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Doctors junior or not…Get real Mr. Jeremy Hunt!

Dr Catriona Lawson
Dr Catriona Lawson

worked rotas such as the ones junior doctors in England fear will have forced upon them if they don’t stand up for themselves. I was too tired to think straight, my mental health suffered, and my relationship with my husband was put under enormous strain. Some colleagues who drove home tired had accidents.

I missed out on seeing my friends and family and I couldn’t concentrate to study, or even hear what my husband was saying to me. There were good moments, such as when my wonderful colleague came in on Christmas day and took over when I was in tears in the staff office, and another time when someone swapped a shift for me, despite being given no notice,  so I could help my brother, who was unwell. I learned a lot, but I sincerely believe that I would have learned more if I’d had the opportunity to get enough sleep each night.

While I was working crazy shifts, the European Working Time Directive was put into force and our employers were fined for making us work unsafe shifts. Gradually things improved. I went from working unsafe on-call shifts to working fewer hours. I might still have done a week of nights, but I got 11 hours off in every 24 hours to get home and sleep. These days junior doctors have protected rest time during their long shifts and can look after their own needs and see their families. Doctors still work night shifts and weekends, and these hours are antisocial. It now takes two years, rather than one, for a newly qualified doctor to complete their pre-registration experience. But, during that time they can still continue with their important family relationships, study for exams and even have hobbies.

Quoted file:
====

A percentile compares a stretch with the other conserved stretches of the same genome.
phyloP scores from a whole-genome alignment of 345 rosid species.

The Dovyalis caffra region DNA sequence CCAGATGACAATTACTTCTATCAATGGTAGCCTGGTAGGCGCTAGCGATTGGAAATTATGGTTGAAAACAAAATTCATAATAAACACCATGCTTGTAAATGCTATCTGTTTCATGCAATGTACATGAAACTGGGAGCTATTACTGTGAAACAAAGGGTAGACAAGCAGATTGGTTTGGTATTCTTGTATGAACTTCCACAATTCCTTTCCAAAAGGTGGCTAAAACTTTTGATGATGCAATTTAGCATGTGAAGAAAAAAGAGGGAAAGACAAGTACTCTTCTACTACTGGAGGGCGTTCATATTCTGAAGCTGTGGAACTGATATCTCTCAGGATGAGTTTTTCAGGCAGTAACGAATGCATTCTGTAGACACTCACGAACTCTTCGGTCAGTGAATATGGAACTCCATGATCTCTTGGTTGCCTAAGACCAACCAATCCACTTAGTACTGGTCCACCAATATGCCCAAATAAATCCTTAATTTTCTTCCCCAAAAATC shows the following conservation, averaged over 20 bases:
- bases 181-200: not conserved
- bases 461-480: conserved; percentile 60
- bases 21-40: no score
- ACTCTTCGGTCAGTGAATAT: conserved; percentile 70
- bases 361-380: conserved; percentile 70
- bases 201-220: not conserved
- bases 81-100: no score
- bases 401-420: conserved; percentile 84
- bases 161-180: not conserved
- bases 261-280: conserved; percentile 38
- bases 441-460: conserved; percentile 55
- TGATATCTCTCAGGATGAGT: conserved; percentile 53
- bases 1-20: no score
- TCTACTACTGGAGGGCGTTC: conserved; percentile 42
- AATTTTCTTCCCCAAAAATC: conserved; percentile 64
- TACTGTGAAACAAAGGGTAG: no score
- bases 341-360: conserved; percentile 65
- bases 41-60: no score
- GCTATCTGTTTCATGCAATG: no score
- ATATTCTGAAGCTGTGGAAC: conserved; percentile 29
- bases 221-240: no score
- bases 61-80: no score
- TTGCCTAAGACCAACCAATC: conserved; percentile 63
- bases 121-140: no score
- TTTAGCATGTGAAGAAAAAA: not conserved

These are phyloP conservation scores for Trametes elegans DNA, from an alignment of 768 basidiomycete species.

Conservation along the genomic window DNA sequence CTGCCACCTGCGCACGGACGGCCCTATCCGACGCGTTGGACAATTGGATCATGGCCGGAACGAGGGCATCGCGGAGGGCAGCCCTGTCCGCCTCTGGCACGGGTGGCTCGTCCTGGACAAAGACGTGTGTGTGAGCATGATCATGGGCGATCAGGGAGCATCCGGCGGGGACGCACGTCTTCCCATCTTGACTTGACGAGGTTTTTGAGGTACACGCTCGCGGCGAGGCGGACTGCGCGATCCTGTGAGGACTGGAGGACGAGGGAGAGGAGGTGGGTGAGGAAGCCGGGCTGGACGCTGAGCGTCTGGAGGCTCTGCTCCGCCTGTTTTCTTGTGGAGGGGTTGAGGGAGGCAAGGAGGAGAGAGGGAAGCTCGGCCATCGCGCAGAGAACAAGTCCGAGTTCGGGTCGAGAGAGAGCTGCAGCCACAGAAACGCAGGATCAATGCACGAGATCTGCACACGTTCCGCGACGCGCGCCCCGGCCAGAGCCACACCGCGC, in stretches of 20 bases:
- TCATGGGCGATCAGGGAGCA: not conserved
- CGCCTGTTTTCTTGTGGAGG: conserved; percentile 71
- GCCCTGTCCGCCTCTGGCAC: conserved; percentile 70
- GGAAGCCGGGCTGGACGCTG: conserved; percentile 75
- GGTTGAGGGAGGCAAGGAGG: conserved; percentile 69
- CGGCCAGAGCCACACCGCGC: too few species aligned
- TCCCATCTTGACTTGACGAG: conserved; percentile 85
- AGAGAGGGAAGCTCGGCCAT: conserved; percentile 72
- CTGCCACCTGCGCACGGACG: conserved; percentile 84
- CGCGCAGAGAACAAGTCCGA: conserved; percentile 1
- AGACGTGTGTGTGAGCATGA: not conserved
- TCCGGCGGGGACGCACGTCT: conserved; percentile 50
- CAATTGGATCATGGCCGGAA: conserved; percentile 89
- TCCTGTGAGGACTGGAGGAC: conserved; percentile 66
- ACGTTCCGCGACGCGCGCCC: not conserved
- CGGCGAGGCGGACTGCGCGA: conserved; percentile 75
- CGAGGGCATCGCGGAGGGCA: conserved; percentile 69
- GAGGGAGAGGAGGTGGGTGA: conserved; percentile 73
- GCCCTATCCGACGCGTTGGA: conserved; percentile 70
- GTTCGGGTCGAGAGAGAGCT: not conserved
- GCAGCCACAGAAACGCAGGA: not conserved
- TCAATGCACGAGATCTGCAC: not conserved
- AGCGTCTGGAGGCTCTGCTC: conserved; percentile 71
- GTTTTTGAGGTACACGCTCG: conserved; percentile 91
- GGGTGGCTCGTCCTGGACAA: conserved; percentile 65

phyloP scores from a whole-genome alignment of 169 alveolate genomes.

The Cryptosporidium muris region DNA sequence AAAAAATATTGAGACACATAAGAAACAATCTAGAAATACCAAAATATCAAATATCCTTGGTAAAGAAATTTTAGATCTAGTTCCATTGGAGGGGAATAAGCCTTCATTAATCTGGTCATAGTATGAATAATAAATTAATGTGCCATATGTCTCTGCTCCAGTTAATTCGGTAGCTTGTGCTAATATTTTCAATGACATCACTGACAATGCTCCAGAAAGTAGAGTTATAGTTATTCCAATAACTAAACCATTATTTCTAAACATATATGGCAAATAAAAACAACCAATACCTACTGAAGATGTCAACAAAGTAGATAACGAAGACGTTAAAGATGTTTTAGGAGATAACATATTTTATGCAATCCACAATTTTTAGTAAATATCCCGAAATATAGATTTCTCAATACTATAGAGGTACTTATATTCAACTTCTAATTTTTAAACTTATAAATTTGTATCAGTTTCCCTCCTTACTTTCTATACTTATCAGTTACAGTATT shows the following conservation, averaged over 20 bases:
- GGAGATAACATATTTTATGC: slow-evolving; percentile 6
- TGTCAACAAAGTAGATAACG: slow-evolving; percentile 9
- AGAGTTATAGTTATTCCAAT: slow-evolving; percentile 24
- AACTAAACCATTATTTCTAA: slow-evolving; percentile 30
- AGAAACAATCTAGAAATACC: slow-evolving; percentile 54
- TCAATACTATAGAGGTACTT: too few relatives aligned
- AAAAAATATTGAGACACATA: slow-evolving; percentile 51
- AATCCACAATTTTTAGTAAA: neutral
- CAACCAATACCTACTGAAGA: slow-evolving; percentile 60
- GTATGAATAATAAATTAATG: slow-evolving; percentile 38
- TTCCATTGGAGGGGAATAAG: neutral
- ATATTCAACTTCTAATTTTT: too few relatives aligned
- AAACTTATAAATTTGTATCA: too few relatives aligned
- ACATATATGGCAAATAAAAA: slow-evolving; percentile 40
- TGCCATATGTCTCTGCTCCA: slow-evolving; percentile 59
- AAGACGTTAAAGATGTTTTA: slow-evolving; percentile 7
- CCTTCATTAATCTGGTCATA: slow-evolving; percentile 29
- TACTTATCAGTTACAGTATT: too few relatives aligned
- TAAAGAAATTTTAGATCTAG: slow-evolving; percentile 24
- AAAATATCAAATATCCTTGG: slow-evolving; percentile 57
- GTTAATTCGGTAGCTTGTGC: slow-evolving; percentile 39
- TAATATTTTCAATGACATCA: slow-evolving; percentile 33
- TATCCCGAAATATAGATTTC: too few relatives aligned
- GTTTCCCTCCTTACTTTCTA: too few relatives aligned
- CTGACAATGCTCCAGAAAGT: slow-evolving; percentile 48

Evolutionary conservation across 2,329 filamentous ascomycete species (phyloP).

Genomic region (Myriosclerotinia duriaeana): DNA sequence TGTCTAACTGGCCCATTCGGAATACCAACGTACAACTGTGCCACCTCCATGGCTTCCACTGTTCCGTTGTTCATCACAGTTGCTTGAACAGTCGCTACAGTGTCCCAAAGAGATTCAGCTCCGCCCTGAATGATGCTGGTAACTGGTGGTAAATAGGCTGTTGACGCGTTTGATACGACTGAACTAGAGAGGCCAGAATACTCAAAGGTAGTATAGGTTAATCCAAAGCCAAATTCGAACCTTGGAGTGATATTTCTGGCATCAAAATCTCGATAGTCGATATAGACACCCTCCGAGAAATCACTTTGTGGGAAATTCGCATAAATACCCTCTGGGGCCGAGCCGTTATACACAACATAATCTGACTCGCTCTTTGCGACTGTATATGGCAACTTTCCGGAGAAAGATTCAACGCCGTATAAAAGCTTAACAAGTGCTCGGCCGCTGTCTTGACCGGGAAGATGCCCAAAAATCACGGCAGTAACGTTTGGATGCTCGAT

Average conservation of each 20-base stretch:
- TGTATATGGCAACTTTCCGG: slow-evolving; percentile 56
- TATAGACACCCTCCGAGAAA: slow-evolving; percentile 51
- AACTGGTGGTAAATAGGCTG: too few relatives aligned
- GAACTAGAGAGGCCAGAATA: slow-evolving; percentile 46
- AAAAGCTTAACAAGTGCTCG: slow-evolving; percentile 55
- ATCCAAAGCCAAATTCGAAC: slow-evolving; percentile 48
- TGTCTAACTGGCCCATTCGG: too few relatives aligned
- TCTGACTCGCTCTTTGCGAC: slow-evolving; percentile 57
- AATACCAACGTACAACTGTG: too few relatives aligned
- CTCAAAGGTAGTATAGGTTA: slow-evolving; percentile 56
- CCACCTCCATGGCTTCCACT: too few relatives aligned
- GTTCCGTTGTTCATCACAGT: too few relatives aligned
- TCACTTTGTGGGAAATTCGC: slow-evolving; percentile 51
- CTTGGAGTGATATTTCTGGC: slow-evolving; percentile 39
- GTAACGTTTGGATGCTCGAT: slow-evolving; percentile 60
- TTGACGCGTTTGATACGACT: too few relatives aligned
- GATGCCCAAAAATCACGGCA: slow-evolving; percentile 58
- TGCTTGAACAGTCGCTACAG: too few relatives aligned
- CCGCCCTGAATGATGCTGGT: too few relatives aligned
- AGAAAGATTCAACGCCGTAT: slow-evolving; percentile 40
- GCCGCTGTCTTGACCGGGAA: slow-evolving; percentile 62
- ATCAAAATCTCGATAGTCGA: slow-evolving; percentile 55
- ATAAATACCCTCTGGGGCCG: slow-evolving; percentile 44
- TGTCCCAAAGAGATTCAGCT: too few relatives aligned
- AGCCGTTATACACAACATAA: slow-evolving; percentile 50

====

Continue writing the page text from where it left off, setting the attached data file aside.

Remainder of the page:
The junior doctors in England who are going to strike are facing several assaults on their lives. They are having protections removed, which currently gives the EWTD teeth. They may well end up working those long shifts without rest, and be denied appropriate time to care for themselves. Their health and relationships are at risk. Nonetheless, they will be expected to study for exams. They are also facing a future in which fewer people will want to be doctors. Why apply for medicine when law or accountancy would lead to a much safer working life? We have a shortage of GPs, psychiatrists, emergency medicine consultants – are we sure we want to make medicine less attractive to bright, motivated young men and women?

At the age of 22 when I graduated with a medical degree I could have walked away from the NHS and done something else, but I didn’t ever think of that before I started working. At the age of 24, feeling overwhelmed and useless, I was very tempted to pack it in. It wasn’t until I was in a job I could do well, that I started to feel I might actually make it as a doctor. If I had not had my hours reduced I doubt I would ever have become a qualified GP.

I hate the idea of a strike, but I am absolutely in favour of strike action when the alternative is the destruction of a sustainable national health service in England.

Get real Mr Hunt.

This is not just about money; this is about the legacy you will leave the nation you are supposed to be working for. You need to climb down from your attack on doctors, and acknowledge that those working for the health of the people are right this time. You cannot have what you are proposing. It will fail. Instead, you can negotiate something better for everyone.

Dr Catriona Lawson is a GP at Turriff Medical Practice in Aberdeenshire

Follow Catriona @cattyish

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